Nonprofit hospitals and health care systems received nearly $9 billion in fundraising

September 19, 2013

Nonprofit hospitals and health care systems received nearly $9 billion in fundraising

While the economy has been volatile in recent years, the Association for Healthcare Philanthropy's annual "Report on Giving" survey revealed philanthropic donations to nonprofit hospitals and health care systems did not suffer in 2012. In fact, nearly $9 billion was donated to such charities in fiscal year 2012, and fundrasing increased of more than 7 percent when compared to 2010.

Major gifts, corporate and foundation grants and annual contributions were the three biggest sources of funding in 2012, representing roughly 60 percent of all donations received by nonprofit hospitals and health care organizations. In addition, special events accounted for about 15 percent of all funding, while planned contributions brought it more than 9 percent of the yearly total.

"Last year's historically slow healing from the recession continued to challenge philanthropic efforts in support of health care institutions," said William  McGinly, president and CEO of AHP. "The most successful fundraisers were those who wisely invested time, talent and resources to cultivate the trust and loyalty of individual and institutional donors."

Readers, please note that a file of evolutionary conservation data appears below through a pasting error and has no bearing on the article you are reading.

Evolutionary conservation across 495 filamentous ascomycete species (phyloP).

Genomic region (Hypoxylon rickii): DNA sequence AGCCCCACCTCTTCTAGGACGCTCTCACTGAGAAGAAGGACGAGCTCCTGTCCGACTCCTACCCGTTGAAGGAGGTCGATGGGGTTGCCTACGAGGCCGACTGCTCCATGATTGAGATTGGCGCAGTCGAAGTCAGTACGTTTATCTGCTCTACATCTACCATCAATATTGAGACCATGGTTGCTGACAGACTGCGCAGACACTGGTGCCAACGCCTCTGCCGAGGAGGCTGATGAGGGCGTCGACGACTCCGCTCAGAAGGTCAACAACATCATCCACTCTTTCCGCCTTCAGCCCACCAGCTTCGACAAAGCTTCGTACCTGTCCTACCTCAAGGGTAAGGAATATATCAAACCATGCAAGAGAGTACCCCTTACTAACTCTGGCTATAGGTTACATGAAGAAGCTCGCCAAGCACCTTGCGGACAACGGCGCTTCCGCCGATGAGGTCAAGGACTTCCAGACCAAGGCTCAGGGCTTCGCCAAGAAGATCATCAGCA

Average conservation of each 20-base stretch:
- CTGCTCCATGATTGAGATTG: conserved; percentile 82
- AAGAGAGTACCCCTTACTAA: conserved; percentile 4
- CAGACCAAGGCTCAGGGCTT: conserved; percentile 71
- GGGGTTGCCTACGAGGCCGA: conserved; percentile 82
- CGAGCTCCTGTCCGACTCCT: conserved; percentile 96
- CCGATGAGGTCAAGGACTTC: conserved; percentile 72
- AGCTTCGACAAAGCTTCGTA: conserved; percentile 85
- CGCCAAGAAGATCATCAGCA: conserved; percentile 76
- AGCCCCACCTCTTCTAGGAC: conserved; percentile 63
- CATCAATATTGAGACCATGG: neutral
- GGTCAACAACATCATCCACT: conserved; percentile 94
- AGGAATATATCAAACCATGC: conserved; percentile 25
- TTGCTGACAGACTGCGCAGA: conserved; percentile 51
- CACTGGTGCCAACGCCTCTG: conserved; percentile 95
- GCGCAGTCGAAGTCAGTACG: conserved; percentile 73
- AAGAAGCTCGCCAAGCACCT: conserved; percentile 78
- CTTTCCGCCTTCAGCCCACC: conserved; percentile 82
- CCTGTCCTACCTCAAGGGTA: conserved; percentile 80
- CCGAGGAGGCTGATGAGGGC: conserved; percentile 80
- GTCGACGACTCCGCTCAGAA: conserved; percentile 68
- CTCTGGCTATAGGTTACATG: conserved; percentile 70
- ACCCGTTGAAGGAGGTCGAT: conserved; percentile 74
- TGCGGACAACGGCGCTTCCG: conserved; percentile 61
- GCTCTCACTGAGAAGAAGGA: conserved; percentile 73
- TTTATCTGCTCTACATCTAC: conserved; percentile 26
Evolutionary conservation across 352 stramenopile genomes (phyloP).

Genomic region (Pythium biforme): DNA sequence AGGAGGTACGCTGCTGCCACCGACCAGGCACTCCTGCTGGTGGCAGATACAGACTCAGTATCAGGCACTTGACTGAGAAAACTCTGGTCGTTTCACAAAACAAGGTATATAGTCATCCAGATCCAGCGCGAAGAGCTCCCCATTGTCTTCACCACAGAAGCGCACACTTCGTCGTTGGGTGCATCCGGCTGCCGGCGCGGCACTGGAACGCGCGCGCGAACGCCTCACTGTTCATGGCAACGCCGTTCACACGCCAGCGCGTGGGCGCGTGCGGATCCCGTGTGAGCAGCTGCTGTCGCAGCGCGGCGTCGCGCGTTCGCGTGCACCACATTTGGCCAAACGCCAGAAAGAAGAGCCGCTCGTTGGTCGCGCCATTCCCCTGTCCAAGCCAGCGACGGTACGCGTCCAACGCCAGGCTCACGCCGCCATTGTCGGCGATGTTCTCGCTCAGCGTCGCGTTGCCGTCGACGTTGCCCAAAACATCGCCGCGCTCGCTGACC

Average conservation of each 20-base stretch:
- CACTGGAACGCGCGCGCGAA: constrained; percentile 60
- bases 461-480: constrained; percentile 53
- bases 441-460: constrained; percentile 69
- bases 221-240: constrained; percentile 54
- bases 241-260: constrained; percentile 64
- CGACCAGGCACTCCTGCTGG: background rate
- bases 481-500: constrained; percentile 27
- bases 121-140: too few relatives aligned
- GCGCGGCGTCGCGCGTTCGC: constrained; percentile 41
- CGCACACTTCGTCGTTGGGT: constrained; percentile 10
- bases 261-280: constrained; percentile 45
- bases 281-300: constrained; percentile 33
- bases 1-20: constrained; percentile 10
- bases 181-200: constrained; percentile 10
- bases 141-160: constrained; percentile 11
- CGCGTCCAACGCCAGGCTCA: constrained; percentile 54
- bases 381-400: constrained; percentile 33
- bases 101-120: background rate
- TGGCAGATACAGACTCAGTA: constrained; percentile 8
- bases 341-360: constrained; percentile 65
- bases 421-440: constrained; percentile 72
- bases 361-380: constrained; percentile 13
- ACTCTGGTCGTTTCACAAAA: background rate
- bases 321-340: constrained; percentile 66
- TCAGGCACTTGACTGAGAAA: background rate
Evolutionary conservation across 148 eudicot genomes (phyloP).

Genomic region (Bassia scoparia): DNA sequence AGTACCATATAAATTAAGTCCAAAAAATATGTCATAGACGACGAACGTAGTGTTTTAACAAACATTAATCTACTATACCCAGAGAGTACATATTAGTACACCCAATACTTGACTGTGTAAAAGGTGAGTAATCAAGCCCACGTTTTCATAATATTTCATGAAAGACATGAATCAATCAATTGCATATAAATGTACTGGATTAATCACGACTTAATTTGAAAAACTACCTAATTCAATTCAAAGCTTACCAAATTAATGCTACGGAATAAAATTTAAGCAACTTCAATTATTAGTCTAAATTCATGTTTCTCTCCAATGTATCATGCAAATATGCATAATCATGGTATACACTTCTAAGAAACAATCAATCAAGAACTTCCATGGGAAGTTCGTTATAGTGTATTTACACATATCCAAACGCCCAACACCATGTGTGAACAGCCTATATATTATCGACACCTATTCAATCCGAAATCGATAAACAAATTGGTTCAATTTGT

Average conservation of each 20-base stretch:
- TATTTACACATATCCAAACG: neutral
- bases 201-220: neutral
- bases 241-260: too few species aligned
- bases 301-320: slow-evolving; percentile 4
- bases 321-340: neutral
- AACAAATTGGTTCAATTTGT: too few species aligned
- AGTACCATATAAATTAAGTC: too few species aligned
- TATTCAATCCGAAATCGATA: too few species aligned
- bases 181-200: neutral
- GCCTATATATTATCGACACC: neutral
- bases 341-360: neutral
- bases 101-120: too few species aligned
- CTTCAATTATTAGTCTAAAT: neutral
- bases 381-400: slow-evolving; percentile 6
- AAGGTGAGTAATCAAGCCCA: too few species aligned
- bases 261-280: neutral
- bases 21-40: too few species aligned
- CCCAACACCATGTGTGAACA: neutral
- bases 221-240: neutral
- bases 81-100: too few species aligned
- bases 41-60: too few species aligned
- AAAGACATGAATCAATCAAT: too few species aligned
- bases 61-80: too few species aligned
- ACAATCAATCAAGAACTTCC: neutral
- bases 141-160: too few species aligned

One of the bigger donations in the past year came from UnitedHealthcare, which awarded $5.2 million to California nonprofit health care systems in an effort to boost funding in underserved communities throughout the state. The gift, which was contributed in May, will help provide services such as health care coordination and delivery, drug treatment, physical education classes for elementary school students, healthy cooking classes for parents, onsite health screening and fitness programs for teachers and staff to help Northridge Hospital Foundation improve its School Wellness Initiative.

Brandan Cuevas, CEO of UnitedHealthcare of California, said these grants will provide a boost to the Los Angeles region and will "enhance the health and quality of life for children, adults and families."


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